1-Nov-2016 Source: Lockheed Martin
Sikorsky, a Lockheed Martin Company (NYSE: LMT), announced today the donation of its ground-breaking X2 Technology™ Demonstrator to the Smithsonian’s National Air and Space Museum at the Steven F. Udvar-Hazy Center.
The X2 Technology™ Demonstrator is an experimental aircraft developed by Sikorsky to prove that a helicopter can double the speed of conventional rotorcraft designs without compromising essential, low-speed attributes that make helicopters valuable. The aircraft features a unique suite of technologies, most notably the rigid coaxial main rotors and pusher propeller, which enables high speed flight. The program began in 2005 and achieved first flight in 2008. On September 15, 2010, the demonstrator unofficially broke the rotorcraft speed record by flying in excess of 250 knots, or about 290 mph.
“Our X2 Technology Demonstrator is a great example of the pioneering, innovative spirit our team has to accomplish what some people may believe to be impossible. X2 was a success for many reasons. Not only did that helicopter accomplish all of the key objectives we established but it also reinvigorated and energized our helicopter community to continue to reach new levels of technology. We are honored to have our helicopter join the ranks of the aircraft at the Smithsonian,” said Mark Miller, Vice President of Engineering & Technology at Sikorsky.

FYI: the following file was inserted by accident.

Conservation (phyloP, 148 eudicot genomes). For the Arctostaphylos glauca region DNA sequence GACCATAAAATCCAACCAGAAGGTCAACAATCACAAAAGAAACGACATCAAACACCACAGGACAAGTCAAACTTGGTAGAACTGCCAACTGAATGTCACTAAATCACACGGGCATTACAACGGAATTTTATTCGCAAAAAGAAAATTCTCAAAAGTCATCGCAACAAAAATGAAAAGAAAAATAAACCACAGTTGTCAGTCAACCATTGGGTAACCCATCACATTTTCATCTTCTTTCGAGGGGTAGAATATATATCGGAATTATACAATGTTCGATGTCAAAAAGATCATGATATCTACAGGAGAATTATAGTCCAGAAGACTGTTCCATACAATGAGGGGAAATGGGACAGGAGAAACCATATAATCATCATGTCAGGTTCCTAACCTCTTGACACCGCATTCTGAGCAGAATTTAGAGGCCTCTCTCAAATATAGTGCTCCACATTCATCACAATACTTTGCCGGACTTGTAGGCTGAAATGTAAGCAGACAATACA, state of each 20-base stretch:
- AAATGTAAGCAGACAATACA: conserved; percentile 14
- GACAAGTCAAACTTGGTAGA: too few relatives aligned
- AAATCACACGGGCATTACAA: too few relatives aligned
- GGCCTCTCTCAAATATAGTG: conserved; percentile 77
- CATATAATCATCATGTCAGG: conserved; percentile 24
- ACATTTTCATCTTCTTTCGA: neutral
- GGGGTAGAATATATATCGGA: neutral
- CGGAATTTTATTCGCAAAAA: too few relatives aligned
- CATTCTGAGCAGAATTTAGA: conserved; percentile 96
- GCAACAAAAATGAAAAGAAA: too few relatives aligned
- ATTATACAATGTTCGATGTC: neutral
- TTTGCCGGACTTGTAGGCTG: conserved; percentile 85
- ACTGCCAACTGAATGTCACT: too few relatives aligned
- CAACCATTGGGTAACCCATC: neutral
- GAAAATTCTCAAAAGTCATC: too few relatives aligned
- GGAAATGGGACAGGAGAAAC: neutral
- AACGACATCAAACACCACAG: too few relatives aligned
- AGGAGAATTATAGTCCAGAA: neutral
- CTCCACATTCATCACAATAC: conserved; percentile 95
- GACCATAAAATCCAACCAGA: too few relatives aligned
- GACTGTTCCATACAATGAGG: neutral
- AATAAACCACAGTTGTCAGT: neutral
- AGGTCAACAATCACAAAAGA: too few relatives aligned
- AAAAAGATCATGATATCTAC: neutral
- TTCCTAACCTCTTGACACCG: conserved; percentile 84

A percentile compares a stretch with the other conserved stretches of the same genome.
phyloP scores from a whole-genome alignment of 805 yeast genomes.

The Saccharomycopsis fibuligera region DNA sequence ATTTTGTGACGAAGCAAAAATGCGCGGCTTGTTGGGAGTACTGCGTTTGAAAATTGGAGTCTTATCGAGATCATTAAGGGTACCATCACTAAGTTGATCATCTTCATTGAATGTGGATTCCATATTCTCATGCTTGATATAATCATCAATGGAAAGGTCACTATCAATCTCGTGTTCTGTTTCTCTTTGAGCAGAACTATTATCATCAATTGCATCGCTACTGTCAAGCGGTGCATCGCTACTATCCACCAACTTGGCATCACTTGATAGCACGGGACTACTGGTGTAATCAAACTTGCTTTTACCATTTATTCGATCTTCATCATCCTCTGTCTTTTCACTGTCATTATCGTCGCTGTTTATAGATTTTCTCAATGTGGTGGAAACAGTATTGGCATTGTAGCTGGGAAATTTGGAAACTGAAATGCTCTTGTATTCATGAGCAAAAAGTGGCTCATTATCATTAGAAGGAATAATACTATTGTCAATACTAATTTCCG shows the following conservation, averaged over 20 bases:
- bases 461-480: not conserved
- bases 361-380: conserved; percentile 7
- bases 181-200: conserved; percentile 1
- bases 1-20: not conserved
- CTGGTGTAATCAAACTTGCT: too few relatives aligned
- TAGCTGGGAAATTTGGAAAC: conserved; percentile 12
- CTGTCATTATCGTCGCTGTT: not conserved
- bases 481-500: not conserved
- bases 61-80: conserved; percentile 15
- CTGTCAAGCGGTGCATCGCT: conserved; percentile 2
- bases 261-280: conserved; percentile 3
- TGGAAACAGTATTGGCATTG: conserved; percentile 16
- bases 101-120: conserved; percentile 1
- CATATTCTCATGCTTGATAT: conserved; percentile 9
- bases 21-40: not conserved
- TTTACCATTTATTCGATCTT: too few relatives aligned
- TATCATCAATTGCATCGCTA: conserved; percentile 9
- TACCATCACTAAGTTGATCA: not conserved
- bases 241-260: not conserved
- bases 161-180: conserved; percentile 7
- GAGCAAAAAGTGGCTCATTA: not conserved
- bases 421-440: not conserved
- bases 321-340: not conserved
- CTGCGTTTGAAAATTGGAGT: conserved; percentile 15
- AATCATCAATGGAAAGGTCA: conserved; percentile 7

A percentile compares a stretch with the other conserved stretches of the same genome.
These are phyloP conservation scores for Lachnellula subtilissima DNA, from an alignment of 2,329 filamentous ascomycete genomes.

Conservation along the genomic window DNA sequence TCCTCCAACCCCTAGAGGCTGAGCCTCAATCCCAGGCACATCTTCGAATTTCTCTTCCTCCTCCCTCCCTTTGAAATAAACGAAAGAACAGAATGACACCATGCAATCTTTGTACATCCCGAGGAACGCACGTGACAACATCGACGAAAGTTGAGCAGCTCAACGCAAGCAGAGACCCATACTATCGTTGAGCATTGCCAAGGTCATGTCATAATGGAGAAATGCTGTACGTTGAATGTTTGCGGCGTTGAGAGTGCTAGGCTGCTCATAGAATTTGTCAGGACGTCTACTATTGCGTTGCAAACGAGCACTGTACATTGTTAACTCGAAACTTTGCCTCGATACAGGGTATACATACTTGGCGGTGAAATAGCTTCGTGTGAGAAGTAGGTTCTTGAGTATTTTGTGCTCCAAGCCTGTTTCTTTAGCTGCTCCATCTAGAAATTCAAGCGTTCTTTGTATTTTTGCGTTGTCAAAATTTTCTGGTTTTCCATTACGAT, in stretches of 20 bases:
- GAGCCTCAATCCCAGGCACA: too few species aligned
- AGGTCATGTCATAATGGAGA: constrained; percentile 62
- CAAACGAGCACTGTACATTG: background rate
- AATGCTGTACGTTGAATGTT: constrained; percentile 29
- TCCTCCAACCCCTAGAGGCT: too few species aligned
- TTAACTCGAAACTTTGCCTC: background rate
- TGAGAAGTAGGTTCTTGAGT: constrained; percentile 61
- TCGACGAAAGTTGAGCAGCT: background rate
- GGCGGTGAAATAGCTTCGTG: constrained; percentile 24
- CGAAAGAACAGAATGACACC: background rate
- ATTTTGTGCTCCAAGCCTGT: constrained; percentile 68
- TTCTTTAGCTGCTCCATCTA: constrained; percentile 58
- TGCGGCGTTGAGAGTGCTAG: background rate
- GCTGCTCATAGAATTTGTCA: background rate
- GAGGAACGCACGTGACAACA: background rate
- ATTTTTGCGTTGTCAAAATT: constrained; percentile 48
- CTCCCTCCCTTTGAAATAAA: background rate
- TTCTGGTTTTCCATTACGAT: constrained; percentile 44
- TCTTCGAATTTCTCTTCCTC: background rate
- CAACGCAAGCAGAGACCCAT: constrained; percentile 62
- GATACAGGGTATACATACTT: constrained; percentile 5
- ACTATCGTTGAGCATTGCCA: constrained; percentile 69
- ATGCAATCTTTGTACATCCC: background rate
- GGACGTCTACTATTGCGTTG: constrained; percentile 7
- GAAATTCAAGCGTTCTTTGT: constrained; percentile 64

The X2 Technology™ Demonstrator has been awarded many prestigious accolades over the relatively short development lifespan. Due to the aviation milestones it achieved, it was awarded the 100th Collier Trophy in 2010 “for the greatest achievement in aeronautics or astronautics in America, with respect to improving the performance, efficiency, and safety of air or space vehicles, the value of which has been thoroughly demonstrated by actual use during the preceding year,” the second time Sikorsky has won the prestigious award.
In addition to the Collier Trophy, the X2 Technology™ Demonstrator won the 2009 Popular Mechanics Breakthrough Innovator Award, a 2009 “Best of What’s New” award from Popular Science, and was named “One of 2009’s Best Inventions” by Time magazine. In January 2010, Aviation Week named it “One of the Top 10 Technologies to Watch,” and was a finalist in the 2010 Aviation Week Laureate Awards category of Aeronautics and Propulsion.